From the WSJ:
This story begins with Congress's 2005 highway bill. It included a subsidy to encourage businesses to power their motor vehicles with "alternative fuels" such as ethanol, rather than fossil fuels such as diesel. Congress said businesses could receive a 50-cent tax credit for every gallon of gasoline if they used a blend of a traditional fossil fuel and an alternative fuel.
Then in 2007, Congress extended this largesse beyond highway vehicles to a wider range of alternative fuel users. Enter "black liquor," a carbon-rich substance the paper industry has used for decades to power its mills. It also qualifies as an alternative fuel. All the paper industry had to do was blend some fossil fuel in with their alternative fuel and -- voila! -- billions of dollars in federal subsidies were within reach. So they did.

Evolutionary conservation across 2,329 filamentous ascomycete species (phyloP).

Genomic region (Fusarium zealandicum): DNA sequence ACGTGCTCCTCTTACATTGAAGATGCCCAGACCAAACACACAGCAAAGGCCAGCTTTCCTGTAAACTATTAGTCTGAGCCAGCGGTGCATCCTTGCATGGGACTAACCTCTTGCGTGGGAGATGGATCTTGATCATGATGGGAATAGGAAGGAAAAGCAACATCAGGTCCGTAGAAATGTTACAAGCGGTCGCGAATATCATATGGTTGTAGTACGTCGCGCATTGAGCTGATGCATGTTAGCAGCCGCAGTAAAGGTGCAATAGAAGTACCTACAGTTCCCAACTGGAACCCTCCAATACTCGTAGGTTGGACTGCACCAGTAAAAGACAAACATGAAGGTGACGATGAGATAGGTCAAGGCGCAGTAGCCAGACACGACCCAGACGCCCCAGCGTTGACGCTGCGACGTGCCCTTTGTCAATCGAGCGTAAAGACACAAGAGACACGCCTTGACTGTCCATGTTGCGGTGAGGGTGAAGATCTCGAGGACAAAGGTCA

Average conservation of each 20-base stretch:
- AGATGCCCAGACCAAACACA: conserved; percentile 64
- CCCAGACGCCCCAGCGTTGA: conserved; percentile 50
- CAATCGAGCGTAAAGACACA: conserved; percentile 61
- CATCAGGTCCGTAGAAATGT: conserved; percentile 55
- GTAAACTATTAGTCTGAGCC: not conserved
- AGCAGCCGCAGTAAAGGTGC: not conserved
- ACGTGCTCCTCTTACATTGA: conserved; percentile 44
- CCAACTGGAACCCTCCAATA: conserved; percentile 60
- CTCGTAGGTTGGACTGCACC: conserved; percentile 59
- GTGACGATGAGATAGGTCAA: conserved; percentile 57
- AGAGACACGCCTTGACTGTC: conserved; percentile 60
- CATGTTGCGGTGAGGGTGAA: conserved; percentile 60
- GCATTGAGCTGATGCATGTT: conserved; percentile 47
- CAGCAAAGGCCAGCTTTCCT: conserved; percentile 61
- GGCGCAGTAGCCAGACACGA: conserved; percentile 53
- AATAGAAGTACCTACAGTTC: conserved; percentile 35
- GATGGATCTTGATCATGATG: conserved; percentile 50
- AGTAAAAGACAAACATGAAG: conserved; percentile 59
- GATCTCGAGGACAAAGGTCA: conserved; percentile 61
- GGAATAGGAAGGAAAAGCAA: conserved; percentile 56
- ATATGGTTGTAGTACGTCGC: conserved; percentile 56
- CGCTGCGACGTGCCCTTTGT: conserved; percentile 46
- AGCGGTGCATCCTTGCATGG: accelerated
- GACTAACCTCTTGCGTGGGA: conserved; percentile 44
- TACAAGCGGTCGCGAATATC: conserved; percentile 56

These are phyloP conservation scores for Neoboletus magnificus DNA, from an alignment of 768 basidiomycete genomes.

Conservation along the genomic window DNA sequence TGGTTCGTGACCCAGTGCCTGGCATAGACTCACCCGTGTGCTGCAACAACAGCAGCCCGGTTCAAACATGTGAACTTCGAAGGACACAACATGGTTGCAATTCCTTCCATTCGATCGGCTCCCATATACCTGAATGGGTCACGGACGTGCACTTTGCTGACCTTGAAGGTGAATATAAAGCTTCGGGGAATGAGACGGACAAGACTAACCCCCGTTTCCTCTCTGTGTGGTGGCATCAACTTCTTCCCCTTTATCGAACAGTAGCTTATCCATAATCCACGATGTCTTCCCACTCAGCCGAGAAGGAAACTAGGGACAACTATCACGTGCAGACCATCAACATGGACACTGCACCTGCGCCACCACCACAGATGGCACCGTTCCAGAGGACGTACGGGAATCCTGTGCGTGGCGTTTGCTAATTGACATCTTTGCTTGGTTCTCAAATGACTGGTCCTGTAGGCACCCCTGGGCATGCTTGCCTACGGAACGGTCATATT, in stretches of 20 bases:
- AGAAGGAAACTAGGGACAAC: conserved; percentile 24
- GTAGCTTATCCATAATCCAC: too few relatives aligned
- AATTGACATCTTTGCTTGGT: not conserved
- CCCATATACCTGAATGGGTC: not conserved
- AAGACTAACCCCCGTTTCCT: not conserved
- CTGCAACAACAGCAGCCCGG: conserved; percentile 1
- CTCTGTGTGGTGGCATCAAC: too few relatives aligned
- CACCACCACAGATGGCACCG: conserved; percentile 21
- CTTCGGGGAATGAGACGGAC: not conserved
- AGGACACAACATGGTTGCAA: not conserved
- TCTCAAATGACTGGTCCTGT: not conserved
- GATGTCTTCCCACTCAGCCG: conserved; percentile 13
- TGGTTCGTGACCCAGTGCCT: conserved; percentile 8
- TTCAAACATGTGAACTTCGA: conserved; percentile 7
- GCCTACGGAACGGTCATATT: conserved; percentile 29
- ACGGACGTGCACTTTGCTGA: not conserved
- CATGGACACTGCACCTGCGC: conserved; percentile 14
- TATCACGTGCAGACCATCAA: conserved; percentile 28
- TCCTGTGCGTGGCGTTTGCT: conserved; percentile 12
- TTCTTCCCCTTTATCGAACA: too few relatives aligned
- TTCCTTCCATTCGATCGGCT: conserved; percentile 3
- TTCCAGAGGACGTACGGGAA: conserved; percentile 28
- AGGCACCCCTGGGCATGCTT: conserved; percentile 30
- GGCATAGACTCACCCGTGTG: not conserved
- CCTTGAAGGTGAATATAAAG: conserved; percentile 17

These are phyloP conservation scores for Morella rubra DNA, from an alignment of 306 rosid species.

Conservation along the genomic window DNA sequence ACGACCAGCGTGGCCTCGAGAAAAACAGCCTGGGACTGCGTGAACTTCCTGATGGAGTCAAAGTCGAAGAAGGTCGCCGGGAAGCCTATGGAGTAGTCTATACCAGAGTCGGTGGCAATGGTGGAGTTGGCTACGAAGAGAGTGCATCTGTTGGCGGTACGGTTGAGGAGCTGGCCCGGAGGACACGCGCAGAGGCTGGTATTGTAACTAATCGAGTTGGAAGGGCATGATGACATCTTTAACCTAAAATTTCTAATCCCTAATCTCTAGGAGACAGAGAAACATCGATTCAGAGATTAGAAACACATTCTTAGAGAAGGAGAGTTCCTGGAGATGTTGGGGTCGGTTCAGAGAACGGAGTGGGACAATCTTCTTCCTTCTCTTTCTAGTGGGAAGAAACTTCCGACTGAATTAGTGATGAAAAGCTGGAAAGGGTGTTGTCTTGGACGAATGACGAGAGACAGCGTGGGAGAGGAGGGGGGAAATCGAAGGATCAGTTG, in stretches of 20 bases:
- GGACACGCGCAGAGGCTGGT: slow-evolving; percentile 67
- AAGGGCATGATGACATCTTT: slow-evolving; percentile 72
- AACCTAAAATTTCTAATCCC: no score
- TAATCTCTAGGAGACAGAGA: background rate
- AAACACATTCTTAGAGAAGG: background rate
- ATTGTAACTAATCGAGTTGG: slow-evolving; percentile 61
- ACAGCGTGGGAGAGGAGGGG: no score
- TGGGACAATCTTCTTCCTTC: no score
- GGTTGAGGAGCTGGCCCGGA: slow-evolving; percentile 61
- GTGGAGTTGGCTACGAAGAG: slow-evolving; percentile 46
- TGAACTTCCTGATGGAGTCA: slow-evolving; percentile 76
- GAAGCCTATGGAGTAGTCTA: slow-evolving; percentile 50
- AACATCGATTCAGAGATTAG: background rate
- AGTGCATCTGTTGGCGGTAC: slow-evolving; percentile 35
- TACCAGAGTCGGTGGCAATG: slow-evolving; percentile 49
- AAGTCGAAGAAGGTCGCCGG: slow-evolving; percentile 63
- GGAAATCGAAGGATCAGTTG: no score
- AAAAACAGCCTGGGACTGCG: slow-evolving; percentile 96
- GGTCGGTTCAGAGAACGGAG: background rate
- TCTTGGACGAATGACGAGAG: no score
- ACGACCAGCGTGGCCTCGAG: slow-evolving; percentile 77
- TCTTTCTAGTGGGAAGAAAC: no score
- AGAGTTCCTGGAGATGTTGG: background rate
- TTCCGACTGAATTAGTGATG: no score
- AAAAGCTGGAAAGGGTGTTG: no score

Once again we have a clear example of the law of unintended consequences; Politicians attempting to “do something” about climate change end up creating a conflict of interest and a mess.